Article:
A home away from home
We are running two homes for abandoned children, one for girls and one for boys. The children and youths are provided with food, shelter and get the opportunity to go to the nearest schools. Wherever possible, we try to reintegrate the children with their families. IRCDS has been entrusted by the Government to manage these homes as part of a programme aiming at upholding the rights of children under the Juvenile Justice Act, 2000. The boys home is situated in Ekkadu and shelters around 40 children. The girls home is situated right next to our office in Tiruvallur and shelters around 20 children.
District Child Welfare Committee and our Reception Unit
Since June 2012, the District Child Welfare Committee is working in our premises. The Committee provides counselling, care and protection to children who have been rescued from child labour, abuse and any other form of maltreatment. The aim is to make it possible for the children to reintegrate their families. If this is not possible, the rescued children are temporarily placed in our Reception Unit until a permanent solution is found. We are managing this Unit with the support of Directorate of Social Defence under the Juvenile Justice Act 2000.
For more information on the Juvenile Justice Act 2000 and the role of the Child Welfare Committee, visit the website of the child line.
Ensuring the Education of children of seasonal migrant brick kiln labourers
Tiruvallur District is one of the main suppliers of bricks for Chennai city. Brick kiln workers migrate to Tiruvallur District from other districts of Tamil Nadu and even from other states such as Orissa and Andra Pradesh to work here from January to July. For the children, the consequences of seasonal migration are drastic when it comes to schooling. Since the continuity of schooling cannot be guaranteed, they often drop out of school very early.
To solve this problem, we are working with 2,250 children of seasonal migrant labourers in 350 brick kilns and cooperate with 42 Government schools and 71 anganwadi centres in Tiruvallur and Kancheepuram districts. We rise awareness on the importance of education among the children, their parents, their parents’ employers, in the schools and in community-based-organisations. Moreover, we do advocacy of mainstreaming children in regular Government schools with the SSA. We are also conducting trainings about labour rights and the Right to Education Act 2009 in the source districts.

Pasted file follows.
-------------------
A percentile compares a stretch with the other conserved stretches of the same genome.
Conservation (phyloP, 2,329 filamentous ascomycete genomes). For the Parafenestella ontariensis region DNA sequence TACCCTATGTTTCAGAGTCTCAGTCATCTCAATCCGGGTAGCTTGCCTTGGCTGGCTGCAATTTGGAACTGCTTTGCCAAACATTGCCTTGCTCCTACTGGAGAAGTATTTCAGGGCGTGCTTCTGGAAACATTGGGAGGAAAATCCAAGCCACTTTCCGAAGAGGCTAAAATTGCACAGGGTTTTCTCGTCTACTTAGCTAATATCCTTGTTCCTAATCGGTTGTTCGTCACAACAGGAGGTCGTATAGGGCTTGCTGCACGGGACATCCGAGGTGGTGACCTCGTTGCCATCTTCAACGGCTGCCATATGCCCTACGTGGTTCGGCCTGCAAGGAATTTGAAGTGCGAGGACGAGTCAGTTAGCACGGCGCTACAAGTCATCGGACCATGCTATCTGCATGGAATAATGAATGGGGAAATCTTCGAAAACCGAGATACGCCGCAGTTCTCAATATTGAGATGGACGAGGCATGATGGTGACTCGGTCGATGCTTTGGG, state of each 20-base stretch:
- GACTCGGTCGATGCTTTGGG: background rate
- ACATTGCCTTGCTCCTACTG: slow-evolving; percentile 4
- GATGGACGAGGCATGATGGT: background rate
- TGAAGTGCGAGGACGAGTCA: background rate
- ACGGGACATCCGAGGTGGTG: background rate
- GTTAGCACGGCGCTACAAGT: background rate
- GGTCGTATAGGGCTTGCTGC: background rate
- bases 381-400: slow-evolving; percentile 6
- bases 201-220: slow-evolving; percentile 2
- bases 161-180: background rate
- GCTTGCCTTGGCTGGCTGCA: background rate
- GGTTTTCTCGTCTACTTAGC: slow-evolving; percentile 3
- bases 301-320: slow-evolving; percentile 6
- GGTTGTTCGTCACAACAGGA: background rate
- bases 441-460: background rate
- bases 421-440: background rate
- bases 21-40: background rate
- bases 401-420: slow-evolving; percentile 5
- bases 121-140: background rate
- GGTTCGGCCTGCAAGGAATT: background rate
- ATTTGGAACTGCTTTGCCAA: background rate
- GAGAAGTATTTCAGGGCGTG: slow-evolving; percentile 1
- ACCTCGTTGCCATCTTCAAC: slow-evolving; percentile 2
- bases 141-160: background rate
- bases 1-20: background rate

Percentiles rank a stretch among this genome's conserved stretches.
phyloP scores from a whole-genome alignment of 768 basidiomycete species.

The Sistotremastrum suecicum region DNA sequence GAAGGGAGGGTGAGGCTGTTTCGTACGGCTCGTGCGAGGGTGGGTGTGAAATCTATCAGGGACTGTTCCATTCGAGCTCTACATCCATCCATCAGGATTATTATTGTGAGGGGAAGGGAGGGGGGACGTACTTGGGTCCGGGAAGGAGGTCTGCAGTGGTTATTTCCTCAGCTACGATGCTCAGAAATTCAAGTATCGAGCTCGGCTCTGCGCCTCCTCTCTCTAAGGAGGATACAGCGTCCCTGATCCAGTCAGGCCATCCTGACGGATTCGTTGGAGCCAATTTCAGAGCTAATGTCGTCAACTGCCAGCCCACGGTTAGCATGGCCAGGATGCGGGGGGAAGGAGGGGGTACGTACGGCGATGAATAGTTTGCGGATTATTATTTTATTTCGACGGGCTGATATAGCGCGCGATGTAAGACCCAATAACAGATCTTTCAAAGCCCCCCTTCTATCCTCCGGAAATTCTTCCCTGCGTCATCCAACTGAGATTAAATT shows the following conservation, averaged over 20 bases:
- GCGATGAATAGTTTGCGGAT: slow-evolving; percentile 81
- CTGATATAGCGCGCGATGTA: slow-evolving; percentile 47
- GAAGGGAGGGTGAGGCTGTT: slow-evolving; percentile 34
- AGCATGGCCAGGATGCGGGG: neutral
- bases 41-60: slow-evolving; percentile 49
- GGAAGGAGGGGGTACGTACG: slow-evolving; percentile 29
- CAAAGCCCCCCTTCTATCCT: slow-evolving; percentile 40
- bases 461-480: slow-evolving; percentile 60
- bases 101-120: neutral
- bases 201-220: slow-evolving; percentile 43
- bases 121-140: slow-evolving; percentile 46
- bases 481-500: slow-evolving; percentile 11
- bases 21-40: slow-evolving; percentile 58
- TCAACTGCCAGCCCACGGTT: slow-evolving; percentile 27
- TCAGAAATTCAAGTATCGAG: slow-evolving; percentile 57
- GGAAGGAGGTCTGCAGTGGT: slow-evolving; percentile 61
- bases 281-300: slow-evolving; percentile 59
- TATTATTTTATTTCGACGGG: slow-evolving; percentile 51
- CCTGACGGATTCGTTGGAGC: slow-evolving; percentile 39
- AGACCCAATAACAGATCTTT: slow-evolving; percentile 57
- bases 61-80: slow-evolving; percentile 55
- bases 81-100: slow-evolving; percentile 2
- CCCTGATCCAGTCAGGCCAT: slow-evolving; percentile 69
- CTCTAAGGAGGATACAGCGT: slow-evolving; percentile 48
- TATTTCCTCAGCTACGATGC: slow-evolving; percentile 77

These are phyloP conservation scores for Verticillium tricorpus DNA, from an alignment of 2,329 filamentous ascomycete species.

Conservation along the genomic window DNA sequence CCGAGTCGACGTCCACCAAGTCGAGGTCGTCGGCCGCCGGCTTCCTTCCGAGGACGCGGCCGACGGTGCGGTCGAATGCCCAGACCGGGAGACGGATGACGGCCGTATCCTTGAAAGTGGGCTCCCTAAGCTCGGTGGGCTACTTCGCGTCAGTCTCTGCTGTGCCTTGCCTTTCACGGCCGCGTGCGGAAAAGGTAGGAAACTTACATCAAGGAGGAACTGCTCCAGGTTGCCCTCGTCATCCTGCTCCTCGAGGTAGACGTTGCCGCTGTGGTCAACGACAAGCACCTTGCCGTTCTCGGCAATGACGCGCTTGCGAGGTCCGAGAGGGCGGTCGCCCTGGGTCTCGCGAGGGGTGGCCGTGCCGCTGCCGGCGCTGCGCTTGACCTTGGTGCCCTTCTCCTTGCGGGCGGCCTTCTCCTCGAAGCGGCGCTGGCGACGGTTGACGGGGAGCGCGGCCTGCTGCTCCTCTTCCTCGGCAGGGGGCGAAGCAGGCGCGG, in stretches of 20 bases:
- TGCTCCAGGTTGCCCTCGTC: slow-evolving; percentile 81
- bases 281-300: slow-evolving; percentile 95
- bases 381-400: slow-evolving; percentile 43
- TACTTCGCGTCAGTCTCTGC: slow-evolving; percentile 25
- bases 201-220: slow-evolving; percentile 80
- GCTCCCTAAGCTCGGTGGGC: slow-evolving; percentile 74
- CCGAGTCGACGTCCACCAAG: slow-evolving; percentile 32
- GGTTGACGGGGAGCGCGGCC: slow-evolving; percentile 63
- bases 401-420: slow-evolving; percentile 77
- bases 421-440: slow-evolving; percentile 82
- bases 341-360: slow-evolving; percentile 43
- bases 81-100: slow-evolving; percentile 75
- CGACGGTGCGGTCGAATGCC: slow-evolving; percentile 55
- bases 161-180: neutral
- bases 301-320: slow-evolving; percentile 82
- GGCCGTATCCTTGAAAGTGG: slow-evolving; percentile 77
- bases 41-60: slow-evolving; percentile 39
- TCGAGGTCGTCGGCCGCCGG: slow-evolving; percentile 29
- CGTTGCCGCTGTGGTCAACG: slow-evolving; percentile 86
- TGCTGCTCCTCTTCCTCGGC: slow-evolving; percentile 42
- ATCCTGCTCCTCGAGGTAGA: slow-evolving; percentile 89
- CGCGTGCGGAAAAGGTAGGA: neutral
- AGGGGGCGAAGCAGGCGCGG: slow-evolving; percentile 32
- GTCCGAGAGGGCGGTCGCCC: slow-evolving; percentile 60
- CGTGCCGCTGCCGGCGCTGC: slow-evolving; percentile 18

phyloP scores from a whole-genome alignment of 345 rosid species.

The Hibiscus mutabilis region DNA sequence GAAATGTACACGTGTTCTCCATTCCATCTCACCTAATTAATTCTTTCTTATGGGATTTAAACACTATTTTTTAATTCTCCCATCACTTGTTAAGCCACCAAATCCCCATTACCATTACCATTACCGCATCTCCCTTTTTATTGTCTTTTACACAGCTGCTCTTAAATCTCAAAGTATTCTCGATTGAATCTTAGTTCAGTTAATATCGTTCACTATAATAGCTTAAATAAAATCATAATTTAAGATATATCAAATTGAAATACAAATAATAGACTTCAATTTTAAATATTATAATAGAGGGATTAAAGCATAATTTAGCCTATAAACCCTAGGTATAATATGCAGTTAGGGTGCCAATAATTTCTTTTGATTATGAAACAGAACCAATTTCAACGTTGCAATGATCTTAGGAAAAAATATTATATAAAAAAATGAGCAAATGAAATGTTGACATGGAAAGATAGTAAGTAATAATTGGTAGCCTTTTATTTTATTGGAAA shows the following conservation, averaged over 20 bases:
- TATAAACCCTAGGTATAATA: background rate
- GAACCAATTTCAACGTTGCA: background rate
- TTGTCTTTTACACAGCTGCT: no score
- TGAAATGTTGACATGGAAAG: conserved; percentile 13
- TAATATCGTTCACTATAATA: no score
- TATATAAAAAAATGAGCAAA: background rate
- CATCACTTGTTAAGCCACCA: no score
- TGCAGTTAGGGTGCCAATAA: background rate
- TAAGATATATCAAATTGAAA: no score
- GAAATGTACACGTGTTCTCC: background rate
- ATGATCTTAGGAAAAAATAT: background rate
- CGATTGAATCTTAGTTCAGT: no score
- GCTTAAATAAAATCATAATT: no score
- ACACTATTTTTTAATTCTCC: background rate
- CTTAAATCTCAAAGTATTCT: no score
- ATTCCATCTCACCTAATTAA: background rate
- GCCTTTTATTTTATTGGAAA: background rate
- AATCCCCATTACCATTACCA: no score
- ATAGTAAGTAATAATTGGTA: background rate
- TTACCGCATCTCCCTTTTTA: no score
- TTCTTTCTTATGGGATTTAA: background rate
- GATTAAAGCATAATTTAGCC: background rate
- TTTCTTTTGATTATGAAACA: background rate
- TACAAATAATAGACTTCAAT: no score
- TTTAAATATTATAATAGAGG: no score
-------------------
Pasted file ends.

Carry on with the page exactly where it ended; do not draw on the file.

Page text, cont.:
Our aims are that children between 3 and 5 years old are provided with nutritious food an receive pre-primary education in their parents’ work places and that the children between 6 and 14 study in schools in both source- and destination districts.
As a result of our fruitful cooperation with the District Administration, the Education Department (SSA) and the District Child Protection Unit the school enrolment of migrant children has increased to 87 %. At the level of the Anganwadis, 55% of the migrant children are enrolled.
Find a video about our Summer Camps 2015 above.
To rise awareness on the importance of education among children, we organise Summer Camps during which children can get a taste of schooling through playful learning activities. The camps have shown to have a great positive impact on migrant children’s education which is why we aim their integration into the annual action plan of SSA.
Scholarship support to students from brick kiln migrant labourer families
Most of the children of migrant brick kiln families are first generation school goers. Some of the students do not pursue higher education in spite of their good grades for two reasons: they cannot afford it and do not receive proper guidance. Together with an ILP volunteers groups, we are filling the financial and social gaps by providing scholarship- and mentoring support.
In 2016, we are supporting 32 students to complete the following degrees: MBBS, B.E, B.Sc., BA, M.Sc, DTED, BCA, Nursing and Diploma in Engineering.